Citrus researcher Glenn Wright of the Yuma Mesa Agricultural Center revealed his trial results during the recent Desert Crops Workshop at Yuma.
His and others’ reports were the first citrus research discussed at the annual event, jointly sponsored by Western Farm Press, University of Arizona Cooperative Extension, and University of California Cooperative Extension.
Noting that lemons are Arizona’s most important citrus crop, Wright said the main traits sought in his variety trials over the last eight to nine years were high yields, early-season sizing, and economic bearing early in the tree’s life.
Cavers Lisbon, a variety long known in California’s Central Valley, yielded the equivalent of more than 500 boxes to the acre in Wright’s trials. It also showed good early-season sizing (about 60 percent for first harvest) and good vigor.
"The Cavers has performed so well over several years that I would not hesitate to recommend it for trial plantings," he said.
Parallel in yield
The vigorous Spanish variety, Limonero Fino 49, has paralleled Cavers in yield, and in 2001 posted equivalent yields of 600 boxes per acre. It typically also has considerable first-harvest fruit, although its fruit tend to form toward the outside of the tree and are subject to some sunburn.
Both varieties, Wright said, have consistently outperformed the standard, Limoneira 8A, as well as other Lisbon and Eureka varieties, in his trials.
The trials also studied mandarins, with emphasis on rating for precocity, high yields, lack of seeds, and lack of granulation. Wright found the Fallglo variety had brilliant color, excellent size, and ease of peeling but heavy seeding, so he hopes to try the Fallglo Seedless variety.
The W. Murcott Afourer was easy to peel and did not granulate, but tends to have a later harvest date than others.
Early in 2003 he expects to add to the trials the four-variety TDE series, No. 1 through No. 4. They are the triploid crosses of Temple tangor, Dancy mandarin, and Encore mandarin released by the University of California and have few seeds. He also plans to set out Delite trees from California the following fall.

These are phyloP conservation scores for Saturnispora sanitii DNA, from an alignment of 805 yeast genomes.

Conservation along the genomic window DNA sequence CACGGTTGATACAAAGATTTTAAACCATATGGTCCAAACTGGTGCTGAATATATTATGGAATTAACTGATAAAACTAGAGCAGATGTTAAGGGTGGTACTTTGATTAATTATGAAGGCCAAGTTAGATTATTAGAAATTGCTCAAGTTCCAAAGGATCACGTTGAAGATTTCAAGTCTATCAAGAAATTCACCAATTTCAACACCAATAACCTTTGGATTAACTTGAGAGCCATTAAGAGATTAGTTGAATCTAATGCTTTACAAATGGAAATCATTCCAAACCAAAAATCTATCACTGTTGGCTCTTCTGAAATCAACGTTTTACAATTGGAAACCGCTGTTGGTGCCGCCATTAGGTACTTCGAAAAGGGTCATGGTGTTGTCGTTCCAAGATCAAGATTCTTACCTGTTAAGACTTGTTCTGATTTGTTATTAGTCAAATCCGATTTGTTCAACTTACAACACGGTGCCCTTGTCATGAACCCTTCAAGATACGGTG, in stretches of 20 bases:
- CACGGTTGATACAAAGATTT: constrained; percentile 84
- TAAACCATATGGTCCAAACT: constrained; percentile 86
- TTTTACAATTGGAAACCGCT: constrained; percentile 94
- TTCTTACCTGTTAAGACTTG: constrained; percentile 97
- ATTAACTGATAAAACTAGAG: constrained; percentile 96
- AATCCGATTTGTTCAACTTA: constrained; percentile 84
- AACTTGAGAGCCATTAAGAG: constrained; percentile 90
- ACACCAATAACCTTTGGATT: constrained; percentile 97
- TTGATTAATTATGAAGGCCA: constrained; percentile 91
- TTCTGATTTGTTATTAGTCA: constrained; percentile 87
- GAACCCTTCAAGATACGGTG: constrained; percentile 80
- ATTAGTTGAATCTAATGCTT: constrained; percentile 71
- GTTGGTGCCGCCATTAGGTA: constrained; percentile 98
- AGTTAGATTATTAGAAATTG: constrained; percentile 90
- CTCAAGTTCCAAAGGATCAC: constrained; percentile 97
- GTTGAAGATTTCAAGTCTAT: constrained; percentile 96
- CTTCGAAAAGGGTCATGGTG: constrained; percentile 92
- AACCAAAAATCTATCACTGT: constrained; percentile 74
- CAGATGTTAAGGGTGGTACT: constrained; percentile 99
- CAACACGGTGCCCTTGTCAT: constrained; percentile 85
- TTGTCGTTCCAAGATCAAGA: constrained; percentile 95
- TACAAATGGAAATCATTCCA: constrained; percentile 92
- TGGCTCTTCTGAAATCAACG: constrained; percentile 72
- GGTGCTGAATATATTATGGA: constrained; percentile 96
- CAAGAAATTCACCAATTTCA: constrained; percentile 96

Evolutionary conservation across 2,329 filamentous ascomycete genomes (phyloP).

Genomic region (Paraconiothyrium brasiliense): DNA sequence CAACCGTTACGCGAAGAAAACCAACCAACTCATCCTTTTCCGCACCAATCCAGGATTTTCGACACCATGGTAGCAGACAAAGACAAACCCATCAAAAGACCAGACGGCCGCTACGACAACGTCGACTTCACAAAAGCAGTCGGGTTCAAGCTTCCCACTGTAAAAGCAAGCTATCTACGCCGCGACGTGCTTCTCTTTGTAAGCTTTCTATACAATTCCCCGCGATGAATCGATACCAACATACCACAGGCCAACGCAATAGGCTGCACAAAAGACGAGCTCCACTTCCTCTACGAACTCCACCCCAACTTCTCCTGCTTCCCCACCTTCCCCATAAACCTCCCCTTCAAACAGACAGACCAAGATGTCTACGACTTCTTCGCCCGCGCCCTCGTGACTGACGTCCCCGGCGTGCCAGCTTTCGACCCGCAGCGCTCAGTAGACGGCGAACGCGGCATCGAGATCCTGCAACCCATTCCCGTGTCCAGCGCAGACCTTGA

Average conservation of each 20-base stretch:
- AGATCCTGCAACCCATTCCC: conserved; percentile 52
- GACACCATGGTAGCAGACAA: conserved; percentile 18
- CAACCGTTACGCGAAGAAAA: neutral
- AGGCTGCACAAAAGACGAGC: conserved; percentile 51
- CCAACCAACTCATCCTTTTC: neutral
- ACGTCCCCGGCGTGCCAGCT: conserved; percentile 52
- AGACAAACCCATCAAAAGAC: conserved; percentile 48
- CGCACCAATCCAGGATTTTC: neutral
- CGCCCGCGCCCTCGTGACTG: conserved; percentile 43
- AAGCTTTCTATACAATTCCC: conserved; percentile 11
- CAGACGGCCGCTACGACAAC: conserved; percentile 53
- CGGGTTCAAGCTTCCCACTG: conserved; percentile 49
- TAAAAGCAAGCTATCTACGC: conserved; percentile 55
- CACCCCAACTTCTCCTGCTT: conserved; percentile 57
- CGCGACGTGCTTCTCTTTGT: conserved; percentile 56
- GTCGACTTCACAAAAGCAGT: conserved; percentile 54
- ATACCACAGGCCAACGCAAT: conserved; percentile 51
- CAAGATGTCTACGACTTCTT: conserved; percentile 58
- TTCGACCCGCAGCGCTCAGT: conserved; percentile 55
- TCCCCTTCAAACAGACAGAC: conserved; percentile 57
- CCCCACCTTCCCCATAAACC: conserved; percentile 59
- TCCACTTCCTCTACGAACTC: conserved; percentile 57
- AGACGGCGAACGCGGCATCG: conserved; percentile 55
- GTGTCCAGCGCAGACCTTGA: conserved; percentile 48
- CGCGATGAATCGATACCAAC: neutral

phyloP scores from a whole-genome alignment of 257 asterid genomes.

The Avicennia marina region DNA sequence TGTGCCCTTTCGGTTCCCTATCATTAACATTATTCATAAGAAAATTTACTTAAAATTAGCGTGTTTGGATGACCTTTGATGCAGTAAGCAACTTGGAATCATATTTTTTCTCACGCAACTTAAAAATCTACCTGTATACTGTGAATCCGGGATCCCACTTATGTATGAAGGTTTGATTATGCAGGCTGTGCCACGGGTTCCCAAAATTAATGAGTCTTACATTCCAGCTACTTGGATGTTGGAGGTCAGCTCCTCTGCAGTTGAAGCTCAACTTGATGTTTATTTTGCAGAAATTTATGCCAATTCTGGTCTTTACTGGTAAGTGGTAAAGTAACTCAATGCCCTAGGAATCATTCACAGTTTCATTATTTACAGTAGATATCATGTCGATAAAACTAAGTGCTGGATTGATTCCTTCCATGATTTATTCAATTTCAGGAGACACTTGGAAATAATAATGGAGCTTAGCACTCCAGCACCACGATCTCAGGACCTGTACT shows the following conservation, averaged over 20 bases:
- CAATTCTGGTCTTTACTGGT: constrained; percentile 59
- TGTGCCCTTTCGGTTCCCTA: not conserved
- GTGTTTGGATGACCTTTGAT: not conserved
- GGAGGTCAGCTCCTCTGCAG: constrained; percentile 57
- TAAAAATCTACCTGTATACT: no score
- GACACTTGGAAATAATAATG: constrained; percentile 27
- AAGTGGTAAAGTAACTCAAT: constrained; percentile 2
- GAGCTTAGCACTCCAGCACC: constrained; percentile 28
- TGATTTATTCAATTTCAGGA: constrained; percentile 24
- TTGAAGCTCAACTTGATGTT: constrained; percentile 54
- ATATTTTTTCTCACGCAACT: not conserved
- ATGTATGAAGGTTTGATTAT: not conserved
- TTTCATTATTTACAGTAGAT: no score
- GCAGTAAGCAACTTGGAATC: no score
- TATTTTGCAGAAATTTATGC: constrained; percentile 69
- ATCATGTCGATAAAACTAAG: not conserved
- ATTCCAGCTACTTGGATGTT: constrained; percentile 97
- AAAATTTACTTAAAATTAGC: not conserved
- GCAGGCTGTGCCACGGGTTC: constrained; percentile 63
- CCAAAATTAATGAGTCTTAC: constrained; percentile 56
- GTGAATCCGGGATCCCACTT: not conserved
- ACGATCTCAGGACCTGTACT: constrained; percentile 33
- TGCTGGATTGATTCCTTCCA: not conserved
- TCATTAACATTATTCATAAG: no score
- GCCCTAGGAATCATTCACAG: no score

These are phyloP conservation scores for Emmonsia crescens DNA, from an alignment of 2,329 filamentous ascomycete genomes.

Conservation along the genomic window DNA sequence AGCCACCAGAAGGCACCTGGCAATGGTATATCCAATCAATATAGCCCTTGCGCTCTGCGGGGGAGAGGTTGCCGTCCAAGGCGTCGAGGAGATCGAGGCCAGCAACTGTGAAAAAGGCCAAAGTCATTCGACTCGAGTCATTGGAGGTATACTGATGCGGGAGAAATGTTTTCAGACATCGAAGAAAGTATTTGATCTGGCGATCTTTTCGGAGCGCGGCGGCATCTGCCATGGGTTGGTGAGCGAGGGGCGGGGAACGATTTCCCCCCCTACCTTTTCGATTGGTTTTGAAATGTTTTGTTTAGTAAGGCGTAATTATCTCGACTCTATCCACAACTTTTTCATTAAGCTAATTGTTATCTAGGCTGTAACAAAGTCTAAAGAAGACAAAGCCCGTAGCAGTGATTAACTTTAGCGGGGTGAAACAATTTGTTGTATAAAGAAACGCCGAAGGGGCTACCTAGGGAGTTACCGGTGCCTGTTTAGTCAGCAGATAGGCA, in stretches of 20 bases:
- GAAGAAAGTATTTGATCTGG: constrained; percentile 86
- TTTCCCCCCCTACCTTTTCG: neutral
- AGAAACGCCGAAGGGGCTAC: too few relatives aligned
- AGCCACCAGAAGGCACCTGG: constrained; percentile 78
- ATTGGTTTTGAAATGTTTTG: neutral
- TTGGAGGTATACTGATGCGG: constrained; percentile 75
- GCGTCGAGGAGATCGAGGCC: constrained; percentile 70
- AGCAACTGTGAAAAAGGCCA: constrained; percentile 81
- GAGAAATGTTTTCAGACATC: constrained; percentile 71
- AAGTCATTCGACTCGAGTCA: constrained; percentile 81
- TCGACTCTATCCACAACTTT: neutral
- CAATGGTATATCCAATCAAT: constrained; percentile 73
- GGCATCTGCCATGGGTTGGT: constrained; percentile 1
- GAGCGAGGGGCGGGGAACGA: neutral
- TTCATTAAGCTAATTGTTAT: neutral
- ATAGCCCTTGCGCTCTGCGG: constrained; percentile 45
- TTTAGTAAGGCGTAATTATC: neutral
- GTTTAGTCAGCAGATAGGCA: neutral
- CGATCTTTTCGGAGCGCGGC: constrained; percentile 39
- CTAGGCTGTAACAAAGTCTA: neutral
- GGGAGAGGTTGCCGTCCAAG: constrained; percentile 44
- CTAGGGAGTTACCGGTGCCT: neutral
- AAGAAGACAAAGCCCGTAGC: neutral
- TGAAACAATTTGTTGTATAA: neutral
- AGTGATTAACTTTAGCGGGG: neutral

Reporting on his citrus study on mites in 2002, David Kerns, IPM specialist at the Yuma Agricultural Center, said growers should scout for the Yuma spider mite because it may be as important a pest as the more familiar flat mite. Both have been a problem for Arizona growers in recent seasons.
"Mites can cause significant damage and in the past we have overlooked this. We need to scout for them throughout the summer, at least through July."
Kerns’ evaluations of several miticides showed that all worked well on both species for about two weeks after application and Danitol and Kelthane gave the best control.
The Yuma spider mite, identified in the area in 1934, has a wide host range, although it prefers lemon. It feeds on undersides of leaves and occurs most often along edges of groves, where it seeks dusty foliage adjacent to roads.
"But in the last couple of years," he added, "we also found it throughout groves and not necessarily in dusty conditions."
Signs of it include webbing on the underside of leaves and stippling on the top side. A severe infestation can defoliate young trees, and high numbers also cause scabbing and pitting of fruit.
The extremely small, flat mite, known in the area since 1942, does not leave webbing and prefers the fruit, causing severe brownish scarring. It often selects thrips damage sites. The damage can be mistaken for wind or rub damage.
Rounding out the citrus research reports was
William B. McCloskey, UA weed science specialist, who obtained good pre- and post-emergence weed control and economy with a Weed Seeker mounted on a small four-wheel-drive, all-terrain vehicle.
He said he turned to the sensor-controlled equipment because they were said to have significantly lower labor and chemical costs than either broadcasting or spot spraying. The devices detect the green color of weeds and trigger the spray on individual weeds.
Compared to conventional technology, the post-emergence application used about one-third of the herbicide, while a pre-emergence and post-emergence strategy saved about two-thirds in material. The equipment also saved on labor costs for filling and mixing because more area was covered per tank load.
In the conventional spray boom check application, 20 gallons of solution was needed for each acre, while the Weed Seeker unit needed only 16 gallons.
Expressing the economy in another way, McCloskey said he found that the sensor unit actually sprayed only half as much area as the conventional rig.
At first he used the sensors on a boom mounted on a tractor, but its length proved to be difficult to maneuver around trees. The small 4WD unit, however, allowed much improved coverage next to trees.
He said he plans future trials to learn how the savings balance against the costs of the sensor equipment.